This Burlesque Dancer Is Literally Stripping Away Negative Body Image
By Kristi DiLallo
“I am fat,” says badass burlesque performer Lillian Bustle at the start of her recent TEDx Talk, “Stripping Away Negative Body Image,” which focuses on how she uses the art of burlesque dancing as a way to celebrate her body. She describes her journey to self-acceptance after years of having a negative body image, explaining that once she got on stage and started performing strip teases, she was able to strip away her shame, too.
She found that burlesque was a world where all body types, shapes, sizes, and colors were loved and appreciated by the audience, and more importantly, by the performers themselves. Bustle’s talk explores how the media has influenced the perception of “fat” bodies, making opinions toward plus-size bodies overly negative. “Society has turned the word ‘fat’ into a synonym for ‘ugly,’” Bustle says, speaking against the idea that “fat” is a “dirty word.”
If you have ever been to a burlesque show, you know that the stage is home to all sorts of diverse and talented people whose confidence is louder than the music they dance to. The beauty of burlesque is that the dancers can’t be cropped or photoshopped or retouched. The extravagant lace, corsets, and garter belts are all part of a costume they wear because it makes them feel beautiful, not because they have to hide parts of their bodies that aren’t considered socially acceptable.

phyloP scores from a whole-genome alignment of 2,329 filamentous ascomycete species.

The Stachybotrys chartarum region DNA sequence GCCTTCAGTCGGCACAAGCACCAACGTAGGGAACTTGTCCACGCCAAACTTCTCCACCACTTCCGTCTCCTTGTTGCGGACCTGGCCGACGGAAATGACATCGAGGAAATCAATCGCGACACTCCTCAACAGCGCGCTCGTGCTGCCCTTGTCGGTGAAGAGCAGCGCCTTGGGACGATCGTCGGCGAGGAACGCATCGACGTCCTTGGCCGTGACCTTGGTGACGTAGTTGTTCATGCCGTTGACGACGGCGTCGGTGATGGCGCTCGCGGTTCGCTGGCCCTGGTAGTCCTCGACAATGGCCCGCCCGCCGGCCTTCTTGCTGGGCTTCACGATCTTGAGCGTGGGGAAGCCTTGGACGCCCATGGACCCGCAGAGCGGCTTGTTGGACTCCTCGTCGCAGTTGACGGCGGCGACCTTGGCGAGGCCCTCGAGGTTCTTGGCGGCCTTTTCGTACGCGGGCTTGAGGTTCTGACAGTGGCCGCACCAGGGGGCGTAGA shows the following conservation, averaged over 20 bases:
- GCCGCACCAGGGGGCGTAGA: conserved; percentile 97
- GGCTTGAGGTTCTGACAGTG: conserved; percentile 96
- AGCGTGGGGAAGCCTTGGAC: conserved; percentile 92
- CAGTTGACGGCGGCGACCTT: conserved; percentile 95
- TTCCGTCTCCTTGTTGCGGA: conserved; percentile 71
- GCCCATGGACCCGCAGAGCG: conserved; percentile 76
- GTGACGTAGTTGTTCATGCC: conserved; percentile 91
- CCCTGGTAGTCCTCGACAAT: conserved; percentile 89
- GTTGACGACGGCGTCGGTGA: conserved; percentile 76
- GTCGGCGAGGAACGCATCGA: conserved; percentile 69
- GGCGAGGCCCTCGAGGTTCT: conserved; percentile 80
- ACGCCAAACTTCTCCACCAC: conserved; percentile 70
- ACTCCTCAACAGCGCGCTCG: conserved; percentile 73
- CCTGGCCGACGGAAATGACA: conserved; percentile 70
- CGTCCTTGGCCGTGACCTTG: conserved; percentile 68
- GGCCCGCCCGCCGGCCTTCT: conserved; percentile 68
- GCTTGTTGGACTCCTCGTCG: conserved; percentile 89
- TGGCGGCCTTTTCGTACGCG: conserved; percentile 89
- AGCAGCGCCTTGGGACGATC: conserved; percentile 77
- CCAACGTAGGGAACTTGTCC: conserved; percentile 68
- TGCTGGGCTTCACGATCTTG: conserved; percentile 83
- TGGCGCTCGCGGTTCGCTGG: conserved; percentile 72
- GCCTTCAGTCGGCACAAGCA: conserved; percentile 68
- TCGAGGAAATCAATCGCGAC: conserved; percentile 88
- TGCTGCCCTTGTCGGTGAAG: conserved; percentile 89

This talk is inspiring enough to make viewers want to cover their own bodies in glitter and feathers and find a burlesque stage where they can finally be themselves, but of course, it has received negative attention, too. The comments section of Bustle’s video is a dark place: it’s filled with trolls calling her fat and ugly and unhealthy, hoping they can tear down the very message she is trying to deliver. But aren’t those comments sort of the whole point of what Bustle wants to say to us?
Her talk is not just about burlesque dancing or how it has finally shed light on the importance of body diversity. It is about the importance of loving and accepting ourselves. If we can learn to love ourselves enough, negative comments can’t change the message we tell ourselves. Bustle says, “Being beautiful is a decision that you make.” Performing on stage at burlesque clubs helped her make that decision, and her story can help us decide that we are beautiful, too.